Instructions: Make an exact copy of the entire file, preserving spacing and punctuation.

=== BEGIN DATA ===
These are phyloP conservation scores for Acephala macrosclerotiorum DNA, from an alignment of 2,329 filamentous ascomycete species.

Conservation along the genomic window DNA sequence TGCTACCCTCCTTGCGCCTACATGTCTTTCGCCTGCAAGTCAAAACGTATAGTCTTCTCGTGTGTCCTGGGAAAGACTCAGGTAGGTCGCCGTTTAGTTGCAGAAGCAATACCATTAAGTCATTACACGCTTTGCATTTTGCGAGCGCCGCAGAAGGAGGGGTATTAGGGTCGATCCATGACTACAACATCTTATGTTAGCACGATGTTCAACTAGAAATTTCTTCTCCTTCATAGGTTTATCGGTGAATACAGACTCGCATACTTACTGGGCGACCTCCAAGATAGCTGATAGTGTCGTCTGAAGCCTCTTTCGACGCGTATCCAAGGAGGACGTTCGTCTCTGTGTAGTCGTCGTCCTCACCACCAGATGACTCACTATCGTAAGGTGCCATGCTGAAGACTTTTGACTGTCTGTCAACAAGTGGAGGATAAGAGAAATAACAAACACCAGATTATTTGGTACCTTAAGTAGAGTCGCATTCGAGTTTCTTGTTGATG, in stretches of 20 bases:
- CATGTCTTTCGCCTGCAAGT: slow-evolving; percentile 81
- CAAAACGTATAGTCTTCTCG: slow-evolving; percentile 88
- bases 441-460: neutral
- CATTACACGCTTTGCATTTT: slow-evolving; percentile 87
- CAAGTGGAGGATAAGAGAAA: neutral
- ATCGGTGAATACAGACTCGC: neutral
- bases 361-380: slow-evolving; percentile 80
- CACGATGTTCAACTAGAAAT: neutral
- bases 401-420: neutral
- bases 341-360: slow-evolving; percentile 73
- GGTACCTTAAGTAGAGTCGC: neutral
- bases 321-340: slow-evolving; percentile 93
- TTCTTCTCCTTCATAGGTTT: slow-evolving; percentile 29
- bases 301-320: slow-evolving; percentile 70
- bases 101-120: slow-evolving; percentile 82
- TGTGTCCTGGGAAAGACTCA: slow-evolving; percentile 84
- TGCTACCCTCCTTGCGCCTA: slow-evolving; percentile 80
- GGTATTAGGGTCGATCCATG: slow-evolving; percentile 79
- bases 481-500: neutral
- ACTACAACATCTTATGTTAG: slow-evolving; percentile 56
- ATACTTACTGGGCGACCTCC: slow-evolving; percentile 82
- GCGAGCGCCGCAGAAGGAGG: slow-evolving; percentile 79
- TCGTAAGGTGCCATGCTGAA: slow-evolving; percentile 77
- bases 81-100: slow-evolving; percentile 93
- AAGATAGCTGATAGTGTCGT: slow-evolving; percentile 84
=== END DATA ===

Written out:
These are phyloP conservation scores for Acephala macrosclerotiorum DNA, from an alignment of 2,329 filamentous ascomycete species.

Conservation along the genomic window DNA sequence TGCTACCCTCCTTGCGCCTACATGTCTTTCGCCTGCAAGTCAAAACGTATAGTCTTCTCGTGTGTCCTGGGAAAGACTCAGGTAGGTCGCCGTTTAGTTGCAGAAGCAATACCATTAAGTCATTACACGCTTTGCATTTTGCGAGCGCCGCAGAAGGAGGGGTATTAGGGTCGATCCATGACTACAACATCTTATGTTAGCACGATGTTCAACTAGAAATTTCTTCTCCTTCATAGGTTTATCGGTGAATACAGACTCGCATACTTACTGGGCGACCTCCAAGATAGCTGATAGTGTCGTCTGAAGCCTCTTTCGACGCGTATCCAAGGAGGACGTTCGTCTCTGTGTAGTCGTCGTCCTCACCACCAGATGACTCACTATCGTAAGGTGCCATGCTGAAGACTTTTGACTGTCTGTCAACAAGTGGAGGATAAGAGAAATAACAAACACCAGATTATTTGGTACCTTAAGTAGAGTCGCATTCGAGTTTCTTGTTGATG, in stretches of 20 bases:
- CATGTCTTTCGCCTGCAAGT: slow-evolving; percentile 81
- CAAAACGTATAGTCTTCTCG: slow-evolving; percentile 88
- bases 441-460: neutral
- CATTACACGCTTTGCATTTT: slow-evolving; percentile 87
- CAAGTGGAGGATAAGAGAAA: neutral
- ATCGGTGAATACAGACTCGC: neutral
- bases 361-380: slow-evolving; percentile 80
- CACGATGTTCAACTAGAAAT: neutral
- bases 401-420: neutral
- bases 341-360: slow-evolving; percentile 73
- GGTACCTTAAGTAGAGTCGC: neutral
- bases 321-340: slow-evolving; percentile 93
- TTCTTCTCCTTCATAGGTTT: slow-evolving; percentile 29
- bases 301-320: slow-evolving; percentile 70
- bases 101-120: slow-evolving; percentile 82
- TGTGTCCTGGGAAAGACTCA: slow-evolving; percentile 84
- TGCTACCCTCCTTGCGCCTA: slow-evolving; percentile 80
- GGTATTAGGGTCGATCCATG: slow-evolving; percentile 79
- bases 481-500: neutral
- ACTACAACATCTTATGTTAG: slow-evolving; percentile 56
- ATACTTACTGGGCGACCTCC: slow-evolving; percentile 82
- GCGAGCGCCGCAGAAGGAGG: slow-evolving; percentile 79
- TCGTAAGGTGCCATGCTGAA: slow-evolving; percentile 77
- bases 81-100: slow-evolving; percentile 93
- AAGATAGCTGATAGTGTCGT: slow-evolving; percentile 84